Robert L. Peters

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Robert L. Peters.jpg
A vectorized portrait of Robert L. Peters, circa 2003

Robert L. Peters, FGDC was born on May 26, 1954, in Steinbach, Manitoba, Canada to devout Mennonite missionary parents, the middle of three sons to survive infancy. His pacifist father (John Jacob Peters) was born in post-revolutionary Russia in 1920 (during the Russian Civil War amongst the White Army, Bolsheviks, and Makhnovist anarchists), narrowly escaping as a refugee émigré along with his nuclear family in 1926. (During the Second World War, John served Canada as a voluntary conscientious objector). Robert’s mother (Amanda Marie Peters [née Reimer—direct descendant of Klaas Reimer]) was born in Manitoba in 1926 by dint of an earlier Russian Mennonite immigration to the Canadian prairies in 1874.

Robert’s family moved to Europe in 1957, where he grew up as a third culture kid, schooled bilingually in Frankfurt, Germany and Basel, Switzerland. Following a one-year foundation program in art (Basel), he graduated from Black Forest Academy (Lörrach), and then attended a year of religious studies at Capernwray Hall (Carnforth, Lancashire) in the United Kingdom. He subsequently volunteered with Operation Palmbranch, an African relief mission based in Bavaria, Germany.

Peters immigrated to Winnipeg, Canada in 1974, where he worked as an artist and freelance illustrator, married Beverly Guay Pauls (a Canadian he had met while studying in England), and studied design (a two-year Graphic Design diploma from Red River College, and a certificate in Design Management from the University of Manitoba, Faculty of Administrative Studies). In 1976 (while still in school) he co-founded the design studio Circle Graphics (now Circle Design Incorporated).

Under Peters’ direction (he remains active as the firm’s principal), Winnipeg-based Circle Design Incorporated (Circle) has helped hundreds of clients worldwide conceive effective strategies, implement distinctive corporate identities and brands, and deploy targeted information and communication tools. This work has been widely recognized and cited, has received more than 60 awards for design excellence, and may be found in numerous permanent collections. Of particular note are the dozens of Canadian postage stamps, first day of issue covers, and philatelic collectables that Circle has designed since 1998.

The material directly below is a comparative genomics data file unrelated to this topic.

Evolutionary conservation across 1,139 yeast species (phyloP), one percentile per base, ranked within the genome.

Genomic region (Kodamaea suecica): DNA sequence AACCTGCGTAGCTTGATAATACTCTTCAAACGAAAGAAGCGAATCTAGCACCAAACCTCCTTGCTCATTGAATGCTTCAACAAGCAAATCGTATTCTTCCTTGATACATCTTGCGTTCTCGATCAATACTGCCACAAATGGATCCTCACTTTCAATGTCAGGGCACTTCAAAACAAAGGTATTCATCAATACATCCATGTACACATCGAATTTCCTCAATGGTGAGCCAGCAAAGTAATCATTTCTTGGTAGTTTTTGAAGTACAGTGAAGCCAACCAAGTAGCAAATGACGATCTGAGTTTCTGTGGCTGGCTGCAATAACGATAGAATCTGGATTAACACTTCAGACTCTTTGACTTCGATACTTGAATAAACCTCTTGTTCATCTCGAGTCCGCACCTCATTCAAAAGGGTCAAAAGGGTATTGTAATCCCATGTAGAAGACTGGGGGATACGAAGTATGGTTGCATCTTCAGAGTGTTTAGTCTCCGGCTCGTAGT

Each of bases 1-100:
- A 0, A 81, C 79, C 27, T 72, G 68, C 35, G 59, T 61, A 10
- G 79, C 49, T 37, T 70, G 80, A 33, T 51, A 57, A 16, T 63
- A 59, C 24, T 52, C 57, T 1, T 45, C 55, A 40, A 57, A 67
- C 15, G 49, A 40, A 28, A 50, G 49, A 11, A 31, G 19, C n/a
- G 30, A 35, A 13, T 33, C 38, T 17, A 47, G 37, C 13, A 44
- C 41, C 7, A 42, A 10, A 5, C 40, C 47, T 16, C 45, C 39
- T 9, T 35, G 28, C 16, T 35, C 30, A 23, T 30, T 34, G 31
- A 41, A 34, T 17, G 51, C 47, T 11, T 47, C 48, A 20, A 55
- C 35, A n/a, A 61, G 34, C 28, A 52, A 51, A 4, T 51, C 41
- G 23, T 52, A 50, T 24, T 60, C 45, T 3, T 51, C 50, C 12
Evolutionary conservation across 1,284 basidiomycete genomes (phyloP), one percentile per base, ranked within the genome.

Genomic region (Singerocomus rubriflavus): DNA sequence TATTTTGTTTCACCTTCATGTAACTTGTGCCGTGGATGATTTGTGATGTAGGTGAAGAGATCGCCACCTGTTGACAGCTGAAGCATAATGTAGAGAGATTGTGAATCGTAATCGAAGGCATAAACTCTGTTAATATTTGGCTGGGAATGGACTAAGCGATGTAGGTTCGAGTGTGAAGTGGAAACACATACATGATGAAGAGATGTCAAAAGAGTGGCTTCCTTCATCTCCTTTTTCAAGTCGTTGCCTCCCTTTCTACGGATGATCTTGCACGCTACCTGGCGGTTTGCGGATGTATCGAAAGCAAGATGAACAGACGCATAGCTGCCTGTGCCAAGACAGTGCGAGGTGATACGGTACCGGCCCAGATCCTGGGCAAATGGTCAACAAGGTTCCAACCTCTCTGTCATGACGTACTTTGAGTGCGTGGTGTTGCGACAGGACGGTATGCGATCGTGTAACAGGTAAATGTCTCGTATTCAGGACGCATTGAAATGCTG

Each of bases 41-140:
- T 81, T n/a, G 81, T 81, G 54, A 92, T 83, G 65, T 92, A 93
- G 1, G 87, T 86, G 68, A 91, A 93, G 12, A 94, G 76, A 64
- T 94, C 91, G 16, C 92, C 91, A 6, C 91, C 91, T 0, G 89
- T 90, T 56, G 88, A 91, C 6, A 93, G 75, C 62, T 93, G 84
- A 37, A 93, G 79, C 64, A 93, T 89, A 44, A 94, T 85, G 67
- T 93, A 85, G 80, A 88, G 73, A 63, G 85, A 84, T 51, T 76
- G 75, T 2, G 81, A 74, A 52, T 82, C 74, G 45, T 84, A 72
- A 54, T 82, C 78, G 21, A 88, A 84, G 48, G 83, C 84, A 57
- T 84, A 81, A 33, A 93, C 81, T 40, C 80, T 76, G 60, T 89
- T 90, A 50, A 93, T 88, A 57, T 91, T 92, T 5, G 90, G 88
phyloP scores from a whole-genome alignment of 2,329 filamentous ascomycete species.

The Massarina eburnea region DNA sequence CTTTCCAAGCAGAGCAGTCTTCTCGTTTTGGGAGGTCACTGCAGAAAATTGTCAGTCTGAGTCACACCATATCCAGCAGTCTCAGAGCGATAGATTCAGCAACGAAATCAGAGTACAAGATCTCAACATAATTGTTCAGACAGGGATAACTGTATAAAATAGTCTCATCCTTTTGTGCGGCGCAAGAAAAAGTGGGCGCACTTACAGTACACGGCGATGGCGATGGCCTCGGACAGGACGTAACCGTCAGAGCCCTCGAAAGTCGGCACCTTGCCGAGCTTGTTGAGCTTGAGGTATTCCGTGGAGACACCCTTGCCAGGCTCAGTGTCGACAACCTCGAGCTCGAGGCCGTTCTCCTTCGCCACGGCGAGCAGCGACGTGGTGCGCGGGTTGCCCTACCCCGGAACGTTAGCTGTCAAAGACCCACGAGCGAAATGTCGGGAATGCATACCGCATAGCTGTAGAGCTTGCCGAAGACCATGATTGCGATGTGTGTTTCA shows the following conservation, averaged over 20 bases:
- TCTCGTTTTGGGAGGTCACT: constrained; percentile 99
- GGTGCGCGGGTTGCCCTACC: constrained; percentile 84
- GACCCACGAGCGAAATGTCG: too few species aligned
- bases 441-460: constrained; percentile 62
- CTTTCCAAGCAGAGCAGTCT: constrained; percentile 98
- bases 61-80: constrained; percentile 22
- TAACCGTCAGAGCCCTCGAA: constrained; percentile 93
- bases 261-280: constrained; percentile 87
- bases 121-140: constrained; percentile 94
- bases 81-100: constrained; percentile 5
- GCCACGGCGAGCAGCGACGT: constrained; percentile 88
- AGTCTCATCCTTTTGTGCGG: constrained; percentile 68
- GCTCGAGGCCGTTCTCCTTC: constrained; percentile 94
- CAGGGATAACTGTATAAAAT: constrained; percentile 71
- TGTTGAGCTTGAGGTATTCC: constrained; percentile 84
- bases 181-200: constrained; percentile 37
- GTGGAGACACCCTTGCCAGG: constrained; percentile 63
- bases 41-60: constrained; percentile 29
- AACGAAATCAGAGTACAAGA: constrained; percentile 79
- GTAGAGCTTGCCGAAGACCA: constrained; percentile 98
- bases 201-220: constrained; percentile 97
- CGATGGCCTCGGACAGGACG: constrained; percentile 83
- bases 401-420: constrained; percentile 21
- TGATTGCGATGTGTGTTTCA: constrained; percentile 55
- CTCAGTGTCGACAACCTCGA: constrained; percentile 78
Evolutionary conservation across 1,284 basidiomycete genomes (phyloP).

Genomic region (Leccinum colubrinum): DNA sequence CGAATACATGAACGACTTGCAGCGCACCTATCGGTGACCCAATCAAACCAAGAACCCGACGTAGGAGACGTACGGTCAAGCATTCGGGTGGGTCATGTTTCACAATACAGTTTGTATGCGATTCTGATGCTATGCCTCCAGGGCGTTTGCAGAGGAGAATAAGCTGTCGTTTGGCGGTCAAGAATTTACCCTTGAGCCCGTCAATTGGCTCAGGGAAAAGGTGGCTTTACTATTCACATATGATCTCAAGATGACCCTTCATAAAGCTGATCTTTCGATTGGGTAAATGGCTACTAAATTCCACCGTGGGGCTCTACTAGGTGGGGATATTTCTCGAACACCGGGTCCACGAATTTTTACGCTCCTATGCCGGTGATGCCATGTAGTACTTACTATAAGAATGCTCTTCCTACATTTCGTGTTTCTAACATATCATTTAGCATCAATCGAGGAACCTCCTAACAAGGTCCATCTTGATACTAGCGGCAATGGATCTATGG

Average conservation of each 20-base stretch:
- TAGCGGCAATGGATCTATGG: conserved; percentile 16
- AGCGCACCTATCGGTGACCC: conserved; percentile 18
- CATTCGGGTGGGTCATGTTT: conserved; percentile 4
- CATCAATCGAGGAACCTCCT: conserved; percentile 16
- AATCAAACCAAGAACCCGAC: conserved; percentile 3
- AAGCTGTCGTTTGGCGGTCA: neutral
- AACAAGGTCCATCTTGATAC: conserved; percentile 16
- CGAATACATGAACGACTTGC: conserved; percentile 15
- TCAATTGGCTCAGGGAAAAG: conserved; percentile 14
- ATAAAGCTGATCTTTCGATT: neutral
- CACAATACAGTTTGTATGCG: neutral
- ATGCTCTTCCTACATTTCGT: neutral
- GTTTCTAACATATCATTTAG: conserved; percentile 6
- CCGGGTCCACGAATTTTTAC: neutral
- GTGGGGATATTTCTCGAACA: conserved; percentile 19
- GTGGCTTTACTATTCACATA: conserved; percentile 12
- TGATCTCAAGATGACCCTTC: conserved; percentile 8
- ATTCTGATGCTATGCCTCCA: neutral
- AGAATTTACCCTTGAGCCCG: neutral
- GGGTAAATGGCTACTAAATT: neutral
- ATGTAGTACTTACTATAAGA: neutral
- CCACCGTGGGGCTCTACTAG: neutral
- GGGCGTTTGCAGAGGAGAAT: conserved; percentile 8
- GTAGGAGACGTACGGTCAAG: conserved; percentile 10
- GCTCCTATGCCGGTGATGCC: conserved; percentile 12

Since 1982 Peters has lived in an ultra-low-energy, passive solar house that he designed and built on a wooded acreage in Eastern Manitoba. A lifelong conservationist and nature lover, Peters is also an avid rock climber and mountaineer, (a certified Climbing Instructor with the Alpine Club of Canada), marathoner, canoeist, and outdoorsman.

Peters separated in 1999 (after a 25-year marriage) and divorced in 2001. More biographical information about Robert L. Peters can be found at

Professional Activities & Affiliations[edit]

In addition to his work as a design strategist, practitioner, and consultant, Peters has been actively involved in design deontology, education, writing, speaking, organization, and professional advocacy throughout his career. In 1998 the Society of Graphic Designers of Canada named him a Fellow (the country’s highest professional standing in this field) in recognition for his work in professional development and international design advancement.

Peters has traveled extensively (more than 60 countries) and continues to be active globally in professional development and as a frequent design juror, policy advisor, guest lecturer, and author. He is passionate about design’s role in making tomorrow’s world a better place—by shaping culture, building respect for diversity, and furthering understanding among people everywhere. An in-depth 2004 interview with Peters appears on Netdiver.